People may not be familiar with the job tasks. Quite often, the person requesting the chart is not the person who will use it, and they likely don’t have a good idea of what the real subtasks actually are. Often, people will try to be helpful and give you answers anyway. In many cases, these may be nothing more than blind guesses. This is why it is critical to talk to users who actually perform the job, and to balance what you are told against your own experience and expertise.
There may be multiple motivations at play. This happens a lot in top-down organizations focused on compliance: you’ll be commissioned by management, and their primary focus is on compelling their users to engage with the chart. Recognize that the client may not be willing to engage in deeper conversation if they’re already dug in elsewhere. Do your best to bring the conversation back to common goals: getting the chart right will help to encourage compliance by making it even more useful to the end user.
People usually don’t know what they need. Even if you talk to an expert user who performs these tasks every day, they may not actually know how they do it, what steps they take, or what information they really need. Expertise is built by establishing shorthand and conceptual groupings that make it easier to do complex tasks. The more expertise your partner has, the harder it will be for them to break things down, and this can cause you to miss things. Interviewing a range of users with different levels of experience can help to counteract this. For a new system, your partner may simply not have thought deeply enough to be able to answer questions in advance. This is where a lot of “what” questions come in handy, and interacting with early mockups can also help them think through the real need.
People might forget to mention something important. Even if someone does know precisely what they need, they may think it’s obvious or not worth mentioning. This is especially true if they are using an existing system that has defaults that they assume to be universal. Watch out for hidden “of course” statements: “of course you’ll need to export the data — the system would be useless without it.” Time constraints, impatience with the process, and fear of talking down to the designer can all contribute to people not saying what they actually need. Having a standard checklist of items can help to make sure that you cover all of your bases, but there is no substitute for checking in frequently as the design progresses (and factoring in time to re-think when people realize that they “forgot to mention” something critical in the final review). A thorough, step-by-step review of the workflow also helps to uncover hidden needs.
“Whys” tend to stack. You may get an answer at one level, but really need information at a different one. Improving engagement and compliance might be the “why” at the top of a manager’s mind, but they probably also need to communicate with their team, and increase the perceived relevance or clarity of the information as well. Understanding the full “why” stack helps to clarify what kind of problems you can (and can’t) expect to solve with the design.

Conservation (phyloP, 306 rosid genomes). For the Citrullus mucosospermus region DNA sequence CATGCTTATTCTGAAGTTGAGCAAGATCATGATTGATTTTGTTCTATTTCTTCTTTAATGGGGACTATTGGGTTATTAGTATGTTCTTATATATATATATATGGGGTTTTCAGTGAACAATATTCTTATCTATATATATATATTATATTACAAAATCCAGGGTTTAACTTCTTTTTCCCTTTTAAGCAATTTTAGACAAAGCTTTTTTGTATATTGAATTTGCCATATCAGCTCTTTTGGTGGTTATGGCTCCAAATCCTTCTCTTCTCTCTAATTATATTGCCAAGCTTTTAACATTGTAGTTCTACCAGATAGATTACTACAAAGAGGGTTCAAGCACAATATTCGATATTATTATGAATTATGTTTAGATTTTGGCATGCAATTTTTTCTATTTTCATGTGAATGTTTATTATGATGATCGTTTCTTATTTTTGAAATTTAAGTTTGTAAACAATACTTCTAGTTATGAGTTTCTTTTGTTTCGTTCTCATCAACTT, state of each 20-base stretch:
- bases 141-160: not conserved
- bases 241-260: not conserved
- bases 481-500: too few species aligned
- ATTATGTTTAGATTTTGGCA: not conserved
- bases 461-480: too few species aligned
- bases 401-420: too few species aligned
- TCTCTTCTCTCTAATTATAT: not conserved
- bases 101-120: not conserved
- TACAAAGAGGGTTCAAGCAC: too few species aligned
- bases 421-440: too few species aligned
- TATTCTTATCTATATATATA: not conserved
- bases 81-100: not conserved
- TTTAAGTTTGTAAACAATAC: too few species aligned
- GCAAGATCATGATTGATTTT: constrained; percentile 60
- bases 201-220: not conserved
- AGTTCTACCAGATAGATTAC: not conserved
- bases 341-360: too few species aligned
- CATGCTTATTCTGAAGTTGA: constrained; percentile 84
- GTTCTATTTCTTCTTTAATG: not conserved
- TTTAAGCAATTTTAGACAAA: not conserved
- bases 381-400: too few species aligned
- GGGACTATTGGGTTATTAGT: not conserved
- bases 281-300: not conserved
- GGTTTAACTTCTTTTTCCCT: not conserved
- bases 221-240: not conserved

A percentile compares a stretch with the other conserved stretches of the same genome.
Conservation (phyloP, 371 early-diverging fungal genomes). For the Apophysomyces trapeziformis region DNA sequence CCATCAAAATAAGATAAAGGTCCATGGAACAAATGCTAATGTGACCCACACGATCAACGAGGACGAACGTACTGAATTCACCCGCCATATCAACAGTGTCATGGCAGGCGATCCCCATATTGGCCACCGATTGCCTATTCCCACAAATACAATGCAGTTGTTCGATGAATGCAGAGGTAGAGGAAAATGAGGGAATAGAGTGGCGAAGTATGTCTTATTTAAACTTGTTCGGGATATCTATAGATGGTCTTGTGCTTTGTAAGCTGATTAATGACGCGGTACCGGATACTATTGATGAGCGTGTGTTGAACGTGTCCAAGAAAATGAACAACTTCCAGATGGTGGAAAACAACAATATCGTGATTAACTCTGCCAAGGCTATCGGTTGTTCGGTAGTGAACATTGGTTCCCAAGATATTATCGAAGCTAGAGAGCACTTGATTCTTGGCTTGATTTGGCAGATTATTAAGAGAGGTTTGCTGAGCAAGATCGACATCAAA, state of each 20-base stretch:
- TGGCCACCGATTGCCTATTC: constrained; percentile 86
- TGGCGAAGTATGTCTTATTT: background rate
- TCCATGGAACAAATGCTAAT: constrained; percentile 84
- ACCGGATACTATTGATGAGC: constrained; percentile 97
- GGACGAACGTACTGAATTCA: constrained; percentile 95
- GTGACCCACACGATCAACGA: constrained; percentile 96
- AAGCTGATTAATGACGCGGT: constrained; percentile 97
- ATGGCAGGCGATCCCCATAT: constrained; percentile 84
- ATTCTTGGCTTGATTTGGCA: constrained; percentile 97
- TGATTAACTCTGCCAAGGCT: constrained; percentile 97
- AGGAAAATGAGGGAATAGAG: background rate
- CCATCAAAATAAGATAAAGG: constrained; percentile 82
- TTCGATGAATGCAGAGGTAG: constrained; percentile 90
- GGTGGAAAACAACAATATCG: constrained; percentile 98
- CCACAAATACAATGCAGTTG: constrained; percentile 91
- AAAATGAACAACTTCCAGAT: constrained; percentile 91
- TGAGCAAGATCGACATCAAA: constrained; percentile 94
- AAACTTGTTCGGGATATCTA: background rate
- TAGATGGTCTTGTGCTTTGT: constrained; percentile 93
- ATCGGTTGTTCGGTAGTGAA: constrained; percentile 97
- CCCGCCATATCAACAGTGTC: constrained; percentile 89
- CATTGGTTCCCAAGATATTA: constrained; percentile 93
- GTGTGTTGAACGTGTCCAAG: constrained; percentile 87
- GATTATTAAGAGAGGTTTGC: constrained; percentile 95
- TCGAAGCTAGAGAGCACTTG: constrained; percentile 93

You may simply disagree. At some point, you may realize that your professional opinion is simply at odds with what the client wants. Do your best to help them understand your reasoning, expose the risks as you see them, and then decide whether you can live with the “whats” that you’ve been given. There is almost always something you can do to make a solution better, even if you don’t think it’s ultimately the right one. If you feel that the solution is harmful or unethical, you may need to leave the project, but if you are managing the conversation well, it seldom comes to that. Hopefully, you’ve been able to establish a solid relationship and a set of shared goals in the previous stages to help you avoid that outcome, and you’ll come to a mutually agreeable solution instead. If not, it’s good to know up front that things aren’t likely to work out, and to reduce losses on both sides if the differences are irreconcilable.
Ultimately, the “why”/ “what”/ “how” conversation is just the first step in establishing the context and a basic understanding of your design task. Coming out of this conversation, you should have a clear idea of your purpose, your constraints, the information that you have to work with, and some possible options on the table. The next step is to get practical and start applying this information to shape your design. I encourage you to take the initial “what” as a starting point rather than an ultimatum, and to push the edges of your original framing of the problem when and where it makes sense do so. This conversation should be a starting place, not the final word on your design. Once you’ve clearly defined the request, you can apply your creativity to suggest good solutions and ways to create even better options.
Thanks to Mary Aviles for editing.
Erica Gunn is a data visualization designer at one of the largest clinical trial data companies in the world. She creates information ecosystems that help clients to understand their data better and to access it in more intuitive and useful ways. She received her MFA in information design from Northeastern University in 2017. In a previous life, Erica was a research scientist and college chemistry professor. You can connect with her on Twitter @EricaGunn.